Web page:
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Letter Grades to be Considered for Food Trucks

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Photo by Lucyrk in LA via LAist Featured Photos on Flickr


Photo by Lucyrk in LA via LAist Featured Photos on Flickr
As food trucks and carts gain a foothold in Southern California's political spectrum, Los Angeles County's Public Health Department is proposing to even the playing field, at least when it comes to letter grading. Restaurants currently have to display health inspection-based letter grades, but food trucks and carts do not. Currently, mobile food facilities, as the county calls trucks and carts, must be inspected and certified annually for structural and physical requirements. Another annual inspection looks at food handling, storage practices and facility hygiene. Under the proposed ordinance , inspections would increase to two inspections per year.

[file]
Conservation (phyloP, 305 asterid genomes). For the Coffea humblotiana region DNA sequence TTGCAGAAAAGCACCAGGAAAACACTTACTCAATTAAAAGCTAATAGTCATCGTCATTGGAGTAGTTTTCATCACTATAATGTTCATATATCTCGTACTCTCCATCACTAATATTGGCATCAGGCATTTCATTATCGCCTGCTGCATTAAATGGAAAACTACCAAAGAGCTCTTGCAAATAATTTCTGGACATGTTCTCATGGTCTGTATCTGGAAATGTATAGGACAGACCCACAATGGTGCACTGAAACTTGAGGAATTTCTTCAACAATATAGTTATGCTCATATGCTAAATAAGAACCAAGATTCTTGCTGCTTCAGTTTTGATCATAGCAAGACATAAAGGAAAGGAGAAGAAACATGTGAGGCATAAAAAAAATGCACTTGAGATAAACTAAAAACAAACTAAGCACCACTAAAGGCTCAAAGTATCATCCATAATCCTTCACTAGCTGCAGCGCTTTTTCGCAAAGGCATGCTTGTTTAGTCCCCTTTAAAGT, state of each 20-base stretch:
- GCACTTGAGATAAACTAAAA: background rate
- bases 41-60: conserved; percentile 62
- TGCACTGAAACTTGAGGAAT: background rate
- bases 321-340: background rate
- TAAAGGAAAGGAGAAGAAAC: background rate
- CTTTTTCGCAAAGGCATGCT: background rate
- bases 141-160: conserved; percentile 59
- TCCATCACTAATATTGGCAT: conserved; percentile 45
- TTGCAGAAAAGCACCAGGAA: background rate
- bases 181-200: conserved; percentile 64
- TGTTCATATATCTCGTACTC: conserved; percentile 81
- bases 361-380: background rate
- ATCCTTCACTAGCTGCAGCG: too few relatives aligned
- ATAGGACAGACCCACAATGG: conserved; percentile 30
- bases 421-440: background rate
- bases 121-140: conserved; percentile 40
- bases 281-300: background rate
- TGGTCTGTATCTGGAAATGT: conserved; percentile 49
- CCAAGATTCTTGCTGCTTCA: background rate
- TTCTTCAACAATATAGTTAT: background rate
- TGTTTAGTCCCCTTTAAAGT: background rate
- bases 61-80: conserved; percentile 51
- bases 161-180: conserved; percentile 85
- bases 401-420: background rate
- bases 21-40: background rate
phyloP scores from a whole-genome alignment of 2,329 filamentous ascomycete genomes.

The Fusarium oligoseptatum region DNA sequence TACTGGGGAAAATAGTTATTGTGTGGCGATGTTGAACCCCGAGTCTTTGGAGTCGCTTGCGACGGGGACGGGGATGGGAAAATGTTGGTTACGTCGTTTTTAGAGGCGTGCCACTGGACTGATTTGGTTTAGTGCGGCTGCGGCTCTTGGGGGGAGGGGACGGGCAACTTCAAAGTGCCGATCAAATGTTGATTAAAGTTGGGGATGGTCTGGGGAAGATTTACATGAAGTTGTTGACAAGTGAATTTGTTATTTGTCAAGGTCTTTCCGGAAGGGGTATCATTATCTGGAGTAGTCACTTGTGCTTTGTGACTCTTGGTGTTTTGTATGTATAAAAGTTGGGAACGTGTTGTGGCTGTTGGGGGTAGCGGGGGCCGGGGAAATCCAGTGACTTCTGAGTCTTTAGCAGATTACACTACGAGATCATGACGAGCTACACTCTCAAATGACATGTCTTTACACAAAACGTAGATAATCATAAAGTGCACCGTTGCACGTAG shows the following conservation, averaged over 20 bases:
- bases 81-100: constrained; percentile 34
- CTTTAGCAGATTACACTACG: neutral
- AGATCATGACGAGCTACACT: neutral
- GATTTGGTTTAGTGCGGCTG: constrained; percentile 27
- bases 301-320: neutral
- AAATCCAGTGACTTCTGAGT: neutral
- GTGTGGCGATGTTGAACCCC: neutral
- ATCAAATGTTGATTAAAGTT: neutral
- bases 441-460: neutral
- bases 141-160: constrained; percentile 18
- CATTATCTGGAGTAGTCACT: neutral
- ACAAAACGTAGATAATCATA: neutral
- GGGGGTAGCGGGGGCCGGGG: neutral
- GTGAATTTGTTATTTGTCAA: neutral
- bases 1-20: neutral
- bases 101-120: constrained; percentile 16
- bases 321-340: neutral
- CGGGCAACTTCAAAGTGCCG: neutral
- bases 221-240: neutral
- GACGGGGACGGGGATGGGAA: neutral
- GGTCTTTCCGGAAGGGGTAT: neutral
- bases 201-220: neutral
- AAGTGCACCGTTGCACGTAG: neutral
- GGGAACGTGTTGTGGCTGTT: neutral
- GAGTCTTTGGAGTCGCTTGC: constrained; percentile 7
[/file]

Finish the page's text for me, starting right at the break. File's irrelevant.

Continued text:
One group of food truck owners have already stated their support for the move. "The SoCal [Mobile Food Vendors Association] sees this as a positive step for the mobile food vending industry," the organization wrote on its blog. "Grades will help the public make informed decisions about what they eat, and dispel myths such as “those trucks aren’t regulated.”

Erin Glenn of Asociacion de Loncheros, another food truck group, also agreed, as long as enforcement remained fair and equitable like with restaurants, she told the LA Times.

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The proposal (.pdf) was scheduled to be heard this week, but has been pushed to a future date.

Recently: Gold for the Defense: 'Let a thousand food trucks roll.'